Court interpreting update…

The latest instalment of the largest interpreting contract ever awarded in the UK and its disastrous consequences:
As a result of the Justice Committee Report last year Capita announced that from 1st May rates would be raised for:
Cancellations – an interpreter, rather than receiving nothing previously, will be paid £21 for a cancellation of up to 24 hours. This includes multi-day bookings.
A mileage payment of £0.20 (twenty pence per mile) for the entire distance travelled per assignment including the first ten miles (which was not paid previously).
The minimum payment of one hour is unchanged: £16 for a tier 3 interpreter. (check!!). Extra payments will be made for 15 minute blocks which amount to an extra 7 minutes pay or £2.56.
An incidental fee of £7.50 to cover any additional costs. In Capita’s announcement there was no explanation to what this may cover and when it would be paid.
In a parliamentary announcement by the Ministry of Justice (MoJ), it was stated that these incentives would increase the take home pay of interpreters by 22% but the feeling is too little, too late.
How have this incentives been paid for? From savings of £16.7 million the MoJ have stated they are reinvesting £2.9 million back into the contract. This neither makes sense nor is practical. Were the contract working it would not need further investment by the MoJ. Essentially this is taxpayers’ savings that are being reinvested, except the supposed savings still do not add up when you factor in the costs of delays, adjournments and mistrials. One figure suggests it costs £110 per minute to run a courtroom with a jury. Any interpreter delay, and there are many, makes a mockery out the purported savings.
Has this reinvestment worked so far? Quite simply, no. Direct calls from courts to interpreters with training, i.e. NRPSI registered interpreters still remains high. This is the true indication of the appalling nature of awarding a contract via a competitive bidding process where the lowest bidder wins regardless of quality. Capita are only filling 80% of bookings when the contract target is 98%. Still MoJ is not dishing out penalties and courts are filing few wasted costs orders. It seems that when it comes to this contract, Capita can do what it likes.
The interpreting contract is now 18 months in and whilst this mess has continued, lawyers are now in the firing line. The MoJ has proposed price-competitive tendering (PCT) for legal aid work, the ultimate aim of which is to slash budgets along with consumer choice and quality of work.
Where are British Sign Language Interpreters in all of this? Reports suggest one agency involved is attempting to slash rates even further despite original recommendations. Key personnel have left leaving court work more bereft of the most skilled and those doing the work are, also reportedly, not the best anymore. With no consistency in how BSL interpreters wish to move forward, NRPSI interpreters and campaigns are left without little representation from us. Meanwhile government decisions effecting NRPSI are having a knock on effect on BSL interpreters with many of us being none the wiser. It is time we took more notice of what is going on in the wider field of interpreting as it affects us all.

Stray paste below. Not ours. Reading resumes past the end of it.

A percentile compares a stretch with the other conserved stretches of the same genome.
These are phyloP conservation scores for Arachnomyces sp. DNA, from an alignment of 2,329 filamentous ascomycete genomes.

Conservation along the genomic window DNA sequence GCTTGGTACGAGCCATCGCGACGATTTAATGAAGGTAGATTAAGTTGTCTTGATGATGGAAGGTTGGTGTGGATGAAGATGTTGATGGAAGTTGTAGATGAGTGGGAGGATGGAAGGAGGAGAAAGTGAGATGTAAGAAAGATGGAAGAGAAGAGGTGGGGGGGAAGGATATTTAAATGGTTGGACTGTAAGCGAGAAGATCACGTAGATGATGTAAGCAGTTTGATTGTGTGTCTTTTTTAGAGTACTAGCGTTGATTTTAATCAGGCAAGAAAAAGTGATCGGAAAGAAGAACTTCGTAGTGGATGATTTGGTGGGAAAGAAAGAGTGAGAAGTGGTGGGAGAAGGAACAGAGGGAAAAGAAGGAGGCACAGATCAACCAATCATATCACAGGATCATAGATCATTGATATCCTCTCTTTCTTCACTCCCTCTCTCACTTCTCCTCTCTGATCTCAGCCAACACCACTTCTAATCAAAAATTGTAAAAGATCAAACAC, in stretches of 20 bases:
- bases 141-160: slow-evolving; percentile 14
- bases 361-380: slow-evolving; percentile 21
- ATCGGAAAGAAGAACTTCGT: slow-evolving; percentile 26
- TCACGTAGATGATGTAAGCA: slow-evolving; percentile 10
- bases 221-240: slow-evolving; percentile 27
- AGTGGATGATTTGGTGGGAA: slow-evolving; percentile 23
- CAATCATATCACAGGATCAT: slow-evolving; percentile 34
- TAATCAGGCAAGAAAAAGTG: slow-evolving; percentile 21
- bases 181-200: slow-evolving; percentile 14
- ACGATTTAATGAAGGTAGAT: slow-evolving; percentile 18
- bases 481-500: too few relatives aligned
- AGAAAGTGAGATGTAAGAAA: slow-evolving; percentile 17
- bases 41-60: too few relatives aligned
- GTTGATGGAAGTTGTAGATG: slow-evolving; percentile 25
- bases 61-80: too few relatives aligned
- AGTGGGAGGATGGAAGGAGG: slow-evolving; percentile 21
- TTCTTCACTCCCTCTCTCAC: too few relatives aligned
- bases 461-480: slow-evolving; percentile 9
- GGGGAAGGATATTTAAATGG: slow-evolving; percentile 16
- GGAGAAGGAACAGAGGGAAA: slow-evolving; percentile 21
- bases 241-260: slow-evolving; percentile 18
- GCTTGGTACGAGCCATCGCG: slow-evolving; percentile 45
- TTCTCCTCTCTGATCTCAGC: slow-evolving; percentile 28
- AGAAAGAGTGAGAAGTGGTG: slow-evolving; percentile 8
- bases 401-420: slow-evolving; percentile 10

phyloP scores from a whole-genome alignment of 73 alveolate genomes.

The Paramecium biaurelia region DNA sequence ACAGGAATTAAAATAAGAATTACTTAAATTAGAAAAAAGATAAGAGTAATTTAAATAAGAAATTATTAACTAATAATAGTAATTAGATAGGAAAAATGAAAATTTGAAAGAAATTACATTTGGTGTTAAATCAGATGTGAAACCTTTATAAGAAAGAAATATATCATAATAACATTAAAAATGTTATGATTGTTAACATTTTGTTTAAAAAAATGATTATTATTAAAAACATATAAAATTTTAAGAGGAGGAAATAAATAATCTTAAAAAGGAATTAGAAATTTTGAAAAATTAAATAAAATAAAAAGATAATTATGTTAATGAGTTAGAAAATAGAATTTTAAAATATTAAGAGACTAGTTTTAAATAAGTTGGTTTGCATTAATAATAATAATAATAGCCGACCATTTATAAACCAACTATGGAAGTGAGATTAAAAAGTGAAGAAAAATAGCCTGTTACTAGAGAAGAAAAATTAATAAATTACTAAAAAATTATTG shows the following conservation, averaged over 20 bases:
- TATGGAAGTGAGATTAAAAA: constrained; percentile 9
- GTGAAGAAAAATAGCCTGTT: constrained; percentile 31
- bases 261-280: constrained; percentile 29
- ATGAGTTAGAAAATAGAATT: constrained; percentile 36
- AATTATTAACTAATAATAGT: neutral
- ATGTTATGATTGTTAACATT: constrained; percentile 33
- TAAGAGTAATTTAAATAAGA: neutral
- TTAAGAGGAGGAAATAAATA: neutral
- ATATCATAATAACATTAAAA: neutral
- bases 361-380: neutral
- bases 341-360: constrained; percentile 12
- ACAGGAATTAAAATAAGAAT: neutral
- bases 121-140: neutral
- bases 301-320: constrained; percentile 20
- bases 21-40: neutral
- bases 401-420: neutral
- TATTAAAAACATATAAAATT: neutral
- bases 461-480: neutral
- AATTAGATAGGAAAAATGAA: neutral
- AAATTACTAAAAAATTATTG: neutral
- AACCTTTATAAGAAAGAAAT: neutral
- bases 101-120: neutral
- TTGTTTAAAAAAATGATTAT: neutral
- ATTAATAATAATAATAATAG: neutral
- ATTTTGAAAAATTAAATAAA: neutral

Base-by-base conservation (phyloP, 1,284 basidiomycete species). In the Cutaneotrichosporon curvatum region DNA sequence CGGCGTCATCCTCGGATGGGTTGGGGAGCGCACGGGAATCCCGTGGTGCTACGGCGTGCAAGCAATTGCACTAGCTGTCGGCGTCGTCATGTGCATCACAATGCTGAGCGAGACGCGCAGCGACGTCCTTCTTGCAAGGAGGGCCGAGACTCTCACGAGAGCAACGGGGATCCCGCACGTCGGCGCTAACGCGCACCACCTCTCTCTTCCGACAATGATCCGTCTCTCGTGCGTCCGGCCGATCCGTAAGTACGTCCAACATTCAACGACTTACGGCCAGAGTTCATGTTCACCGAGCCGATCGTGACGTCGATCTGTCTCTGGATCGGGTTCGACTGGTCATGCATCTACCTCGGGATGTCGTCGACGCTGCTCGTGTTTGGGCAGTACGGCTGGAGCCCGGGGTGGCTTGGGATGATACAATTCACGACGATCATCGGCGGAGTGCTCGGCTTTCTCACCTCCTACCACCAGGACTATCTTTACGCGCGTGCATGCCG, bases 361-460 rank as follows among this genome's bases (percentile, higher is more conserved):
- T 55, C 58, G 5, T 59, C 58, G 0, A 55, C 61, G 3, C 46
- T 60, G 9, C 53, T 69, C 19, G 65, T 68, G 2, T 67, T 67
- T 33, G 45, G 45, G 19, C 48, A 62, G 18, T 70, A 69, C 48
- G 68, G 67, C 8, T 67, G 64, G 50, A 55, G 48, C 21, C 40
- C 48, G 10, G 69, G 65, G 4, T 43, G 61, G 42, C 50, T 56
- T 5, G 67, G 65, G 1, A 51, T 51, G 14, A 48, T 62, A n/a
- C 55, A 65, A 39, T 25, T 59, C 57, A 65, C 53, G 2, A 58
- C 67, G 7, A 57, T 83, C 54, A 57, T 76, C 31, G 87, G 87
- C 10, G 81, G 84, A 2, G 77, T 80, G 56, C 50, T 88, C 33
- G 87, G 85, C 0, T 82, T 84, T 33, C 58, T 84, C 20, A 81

Recent Commons debate on 20th June 2013
Analysis and comment from spoken language interpreters

Privatising the Police

You may not have noticed but there were some elections last week. The Conservatives have brought in Police and Crime Commissioners (PCCs) to replace Police Authorities. PCCs are publicly elected to hold Chief Constables to account and the new PCCs were elected in 41 areas, 37 in England and 4 in Wales. No PCCs were elected in Scotland, Northern Ireland and London due to different governing procedures.
In an initiative supposedly brought in to increase local democracy, £100 million was spent yet the turnout was as low as 1 in 10 in some areas. At one polling station in Newport, Wales, there were no voters.
Why is this important for interpreting? Although the main aim of PCCs will be to reduce crime they will also be attempting to reduce ‘waste’, the catch-all Conservative term for spending. ‘Waste’ will inevitably include interpreting and translation. Any police force who has managed to escape the disastrous Ministry of Justice contract, a system that is more inefficient and wasteful than the previous, may not last much longer. Another criticism is that PCCs will politicise police forces. In Hertfordshire, Conservative candidate, David Lloyd won and was the only candidate to support outsourcing. The rest held a much more sensible view.
If Chief Constables were under extreme pressure before, that may have just got a whole lot worse. We may now see even more parts of police forces outsourced and auctioned off to the lowest bidder. David Cameron stated that the “turnout was always going to be low, when you’re electing a new post for the first time…” That is not a legitimate reason when in an election understood and supported by voters the turn out would have been higher. The media has called into question whether these posts are therefore even legitimate.
If you want to dispute the elections write to the party leaders online and write to your new PCC and explain why interpreting should not be outsourced causing a further privatisation of our police forces and putting users of interpreting services at risk.